January 5, 2012

Polymer Clay Skeleton Keys [Tutorial]

Let me start with a disclaimer...I am in no way a clay artist or professional, or whatsoever. But I am happy to share what I've learned with those of you who've asked me to!!
I basically picked up some clay because, well,  I live in Utah and there aren't any rockin antique stores around here {that I've found, anyway} and I don't want to pay Ebay prices for a key.
But then this little key appeared on Pinterest and I had to at least try to make my own.

For this project you need polymer clay, I bought a tiny package of Sculpey for $2 something at Joann's. With this teeny, tiny bit of clay I was able to make 6 skeleton keys.
Why 6? Well, I made 3 for my Christmas tree but was too busy to make a tutorial, or take any pics while I did it. I think I was doing something like 15 projects that day. Anywho- I made 3 more keys so I could show you all how super, duper easy it is.
Here are some of the images I used to select the skeleton keys I made.
I helped mucho to have an idea of what I needed to do.

First- The clay came perforated into 4 sections. I took one of the sections and rolled it out with my hand. My hand worked better than a little rolling pin because it warmed up the clay and helped keep it from cracking. One section can be rolled out into a long "snake" which I split the into roughly three pieces and cut it with a sharp and thin knife to keep from will "mooshing" the clay and instead make a clean cut. These three pieces form the "shank" of the three keys. {PS I had to actually Google these terms for keys- like seriously- "shank", say what?}
Second- Making the teeth of the keys. When you cut the shafts down to size, keep the extra and use it for the teeth.  Cut the little pieces of clay to the size you want, then cut them in half, length-wise. {See the third pic in a row, up above} Then lay them on top of the shank. Keep building them up to mimic the look of a key.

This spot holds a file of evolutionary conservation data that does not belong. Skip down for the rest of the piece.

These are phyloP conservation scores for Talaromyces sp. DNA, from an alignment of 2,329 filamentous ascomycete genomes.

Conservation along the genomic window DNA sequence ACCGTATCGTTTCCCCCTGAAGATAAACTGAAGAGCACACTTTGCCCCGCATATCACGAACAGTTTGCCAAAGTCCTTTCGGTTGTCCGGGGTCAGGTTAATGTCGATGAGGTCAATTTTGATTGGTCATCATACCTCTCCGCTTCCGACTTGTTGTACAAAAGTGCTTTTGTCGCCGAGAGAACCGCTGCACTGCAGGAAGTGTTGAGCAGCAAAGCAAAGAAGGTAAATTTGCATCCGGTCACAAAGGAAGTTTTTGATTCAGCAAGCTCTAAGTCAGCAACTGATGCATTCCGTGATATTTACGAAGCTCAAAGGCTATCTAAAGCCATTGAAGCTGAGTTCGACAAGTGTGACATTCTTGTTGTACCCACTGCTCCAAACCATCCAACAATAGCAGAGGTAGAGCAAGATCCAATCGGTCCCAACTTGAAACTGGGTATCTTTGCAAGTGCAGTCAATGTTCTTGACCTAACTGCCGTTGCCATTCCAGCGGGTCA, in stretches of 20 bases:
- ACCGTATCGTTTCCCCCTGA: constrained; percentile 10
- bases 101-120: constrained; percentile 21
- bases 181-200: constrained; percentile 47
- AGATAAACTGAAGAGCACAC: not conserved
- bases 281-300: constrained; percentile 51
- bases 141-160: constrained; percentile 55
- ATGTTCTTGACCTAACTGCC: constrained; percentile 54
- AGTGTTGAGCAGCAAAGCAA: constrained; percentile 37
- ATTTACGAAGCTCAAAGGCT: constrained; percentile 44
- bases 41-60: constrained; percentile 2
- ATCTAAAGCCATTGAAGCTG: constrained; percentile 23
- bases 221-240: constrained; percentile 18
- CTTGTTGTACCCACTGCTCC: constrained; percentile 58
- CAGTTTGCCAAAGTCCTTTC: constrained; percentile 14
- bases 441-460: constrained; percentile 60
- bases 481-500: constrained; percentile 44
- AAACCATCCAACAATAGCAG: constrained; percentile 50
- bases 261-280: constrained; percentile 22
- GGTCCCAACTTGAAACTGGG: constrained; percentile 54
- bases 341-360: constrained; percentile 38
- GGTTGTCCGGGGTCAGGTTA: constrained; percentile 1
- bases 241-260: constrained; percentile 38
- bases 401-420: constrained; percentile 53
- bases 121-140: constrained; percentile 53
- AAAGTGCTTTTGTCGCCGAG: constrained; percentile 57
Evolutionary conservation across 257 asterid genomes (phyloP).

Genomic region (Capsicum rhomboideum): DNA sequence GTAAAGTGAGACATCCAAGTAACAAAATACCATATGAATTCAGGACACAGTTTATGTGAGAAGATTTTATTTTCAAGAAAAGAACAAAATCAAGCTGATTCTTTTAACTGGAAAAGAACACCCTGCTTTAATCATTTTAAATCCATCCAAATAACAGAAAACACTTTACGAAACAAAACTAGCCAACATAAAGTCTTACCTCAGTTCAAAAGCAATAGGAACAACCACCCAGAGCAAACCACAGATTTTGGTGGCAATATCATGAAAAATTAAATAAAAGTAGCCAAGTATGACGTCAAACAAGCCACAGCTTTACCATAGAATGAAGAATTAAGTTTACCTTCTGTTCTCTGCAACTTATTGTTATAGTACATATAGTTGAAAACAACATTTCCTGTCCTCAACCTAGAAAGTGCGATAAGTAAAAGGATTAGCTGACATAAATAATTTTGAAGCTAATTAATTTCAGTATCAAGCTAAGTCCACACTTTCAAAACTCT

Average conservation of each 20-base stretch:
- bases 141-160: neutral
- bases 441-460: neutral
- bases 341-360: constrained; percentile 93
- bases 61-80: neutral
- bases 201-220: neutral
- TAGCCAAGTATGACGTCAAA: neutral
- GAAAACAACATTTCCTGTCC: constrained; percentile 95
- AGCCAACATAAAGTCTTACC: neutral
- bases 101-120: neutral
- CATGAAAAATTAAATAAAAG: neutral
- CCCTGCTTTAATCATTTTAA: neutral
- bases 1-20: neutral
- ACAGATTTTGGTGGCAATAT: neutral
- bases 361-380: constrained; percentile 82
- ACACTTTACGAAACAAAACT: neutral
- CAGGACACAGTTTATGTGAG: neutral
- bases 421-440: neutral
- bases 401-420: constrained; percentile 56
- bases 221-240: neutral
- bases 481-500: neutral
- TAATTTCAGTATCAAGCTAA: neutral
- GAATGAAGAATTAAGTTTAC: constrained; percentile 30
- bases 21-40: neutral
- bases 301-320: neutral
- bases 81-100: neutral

Third- Create the top of the key. I mimicked the shapes for the tops of the key without using any special tools. I stuck to a few knives, a screwdriver, and also I used the end of a pen to punch out circle shapes.
Fourth- I used a second block of clay to roll out some more snake -like pieces of clay to use for embellishments. I referred back to my inspiration keys a lot for these parts. Using a mixture of rounded embellishments and then others I flattened. Just let your imagination go.

Fifth- Getting ready to bake the keys. Preheat your oven for the directed temperature. I think each clay needs a different temp and amount of time. Placing the keys on parchment paper is recommended.
With polymer clay what you see when you put it into the oven is what it will look like when it comes out. So you want to make sure the shaft of the keys are perfectly straight for baking, the lines are straight and fingerprints are smoothed out.

Fifth- Bake it!

Now that they're all done, I sorta want to paint them!
If I could do anything differently, I would get a true white clay. Mine is  like a cream with some sparkles and shine in it. Now I am undecided whether to spray them white or oil rubbed bronze {although I DO like the look of clay- I think they look kind of sweet}.

Either way the clay is so easy to work with, you guys would find it a breeze to make something simple like keys! Thanks for stopping by!